The Shield spell, on the other hand, uses your reaction to increase your AC by five until the start of your next turn. Not only does this allow a caster to keep their other focus spells available, but it’s also a substantial increase in AC. As a bonus, this is only a first level spell. Although it cannot be upgraded, this spell is still viable for a caster of any level.

8 Shadow Blade

The main downside to melee casters in D&D is their lack of weapon proficiency. Spellcaster classes tend to be proficient only with simple weapons like daggers and staves, which have mediocre damage. Of course, there are ways to acquire skills in martial weapons, but they are both limited and have specific conditions and require players to follow a certain path.

Related: Dungeons & Dragons: Best Spells to Cast

For those who want a little more creative freedom in their builds, the Shadow Blade spell is a great option. Shadow Blade is a second-tier spell that can be cast as a bonus action to summon a sword made of shadows that deals 2d8 psychic damage on a hit. Not only is it good damage, which can be increased, but there are few creatures with Psychic Damage Resistance.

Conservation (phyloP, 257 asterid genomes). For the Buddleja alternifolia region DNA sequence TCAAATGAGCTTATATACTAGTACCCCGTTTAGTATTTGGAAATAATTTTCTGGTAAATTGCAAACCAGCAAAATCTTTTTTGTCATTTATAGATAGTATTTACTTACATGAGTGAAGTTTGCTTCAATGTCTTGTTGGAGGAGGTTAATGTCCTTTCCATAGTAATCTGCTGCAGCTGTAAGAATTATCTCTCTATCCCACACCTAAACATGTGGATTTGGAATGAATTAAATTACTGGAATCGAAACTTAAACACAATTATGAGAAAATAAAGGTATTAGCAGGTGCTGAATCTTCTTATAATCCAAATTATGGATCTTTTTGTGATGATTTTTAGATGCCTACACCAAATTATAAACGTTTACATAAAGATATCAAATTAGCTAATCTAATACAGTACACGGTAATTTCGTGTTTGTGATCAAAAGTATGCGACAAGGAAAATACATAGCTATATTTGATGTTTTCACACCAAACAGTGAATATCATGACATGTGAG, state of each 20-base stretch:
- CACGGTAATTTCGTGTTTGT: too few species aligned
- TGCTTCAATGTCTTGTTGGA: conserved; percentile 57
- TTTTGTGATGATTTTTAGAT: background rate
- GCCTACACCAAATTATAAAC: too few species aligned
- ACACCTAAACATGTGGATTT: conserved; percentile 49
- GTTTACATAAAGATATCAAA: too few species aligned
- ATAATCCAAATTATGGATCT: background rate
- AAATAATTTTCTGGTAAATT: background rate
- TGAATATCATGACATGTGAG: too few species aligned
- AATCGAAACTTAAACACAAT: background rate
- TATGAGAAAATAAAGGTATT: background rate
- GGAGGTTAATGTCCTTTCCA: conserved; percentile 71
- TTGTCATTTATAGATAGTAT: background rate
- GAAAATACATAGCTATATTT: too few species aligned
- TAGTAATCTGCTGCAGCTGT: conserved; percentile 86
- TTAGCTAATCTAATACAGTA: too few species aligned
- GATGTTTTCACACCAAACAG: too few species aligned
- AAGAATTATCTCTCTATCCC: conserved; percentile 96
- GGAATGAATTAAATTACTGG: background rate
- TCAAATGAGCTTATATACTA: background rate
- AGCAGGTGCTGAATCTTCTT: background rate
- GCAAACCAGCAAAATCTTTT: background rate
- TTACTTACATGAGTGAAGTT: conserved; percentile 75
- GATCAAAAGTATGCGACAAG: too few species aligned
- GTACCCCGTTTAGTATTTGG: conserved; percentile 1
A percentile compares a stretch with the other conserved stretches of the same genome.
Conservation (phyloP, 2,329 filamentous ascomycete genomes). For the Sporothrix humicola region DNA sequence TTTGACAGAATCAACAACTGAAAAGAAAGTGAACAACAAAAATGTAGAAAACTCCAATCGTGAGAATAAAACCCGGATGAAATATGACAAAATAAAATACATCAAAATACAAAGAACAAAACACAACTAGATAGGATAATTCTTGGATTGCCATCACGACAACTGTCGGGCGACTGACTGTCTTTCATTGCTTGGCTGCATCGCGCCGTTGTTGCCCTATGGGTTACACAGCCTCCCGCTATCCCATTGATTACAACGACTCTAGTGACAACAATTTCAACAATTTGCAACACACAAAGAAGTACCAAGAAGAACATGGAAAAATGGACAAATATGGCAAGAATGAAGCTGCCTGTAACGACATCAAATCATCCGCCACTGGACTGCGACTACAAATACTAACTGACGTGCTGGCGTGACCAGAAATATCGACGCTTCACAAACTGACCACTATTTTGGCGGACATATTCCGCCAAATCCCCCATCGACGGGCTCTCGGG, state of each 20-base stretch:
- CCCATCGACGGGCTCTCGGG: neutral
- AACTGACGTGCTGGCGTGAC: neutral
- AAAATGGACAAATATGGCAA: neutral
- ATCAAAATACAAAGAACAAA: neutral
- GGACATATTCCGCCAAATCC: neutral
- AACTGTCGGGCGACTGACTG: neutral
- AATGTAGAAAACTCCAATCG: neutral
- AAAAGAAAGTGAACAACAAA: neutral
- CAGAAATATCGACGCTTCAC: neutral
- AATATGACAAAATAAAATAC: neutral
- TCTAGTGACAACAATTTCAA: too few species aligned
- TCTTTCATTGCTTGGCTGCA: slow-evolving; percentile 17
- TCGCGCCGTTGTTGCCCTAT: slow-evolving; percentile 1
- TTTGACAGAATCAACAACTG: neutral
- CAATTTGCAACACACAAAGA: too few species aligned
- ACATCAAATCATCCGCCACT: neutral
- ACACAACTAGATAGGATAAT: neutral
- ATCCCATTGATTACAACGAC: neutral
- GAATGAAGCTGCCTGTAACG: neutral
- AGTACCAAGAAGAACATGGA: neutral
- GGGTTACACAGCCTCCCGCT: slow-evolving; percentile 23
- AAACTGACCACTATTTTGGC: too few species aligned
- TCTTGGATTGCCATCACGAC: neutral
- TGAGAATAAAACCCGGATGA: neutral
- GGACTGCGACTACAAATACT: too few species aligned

seven Vampiric Touch

The biggest risk of running any type of caster is the lack of health these classes have. With only a d6 hit die, it’s no surprise that spellcasters are often labeled as “squishy”. Prioritizing AC-boosting spells is one solution, but it’s possible to invest in spells dedicated to both healing and damage.

Vampiric Touch is a melee spell attack that not only deals 3d6 necrotic damage to a target, but also heals you for half the damage done. While not the most efficient way to heal, being able to damage a target while healing at the same time can be extremely useful in some cases.

6 foggy stage

Most of the spells on this list are dedicated to assisting in close combat, either defensively or offensively. However, as a caster, you are not cut out to be a tank. There are ways to make yourself harder to hit, but they’re not perfect. As such, you’ll need a reliable way to escape combat.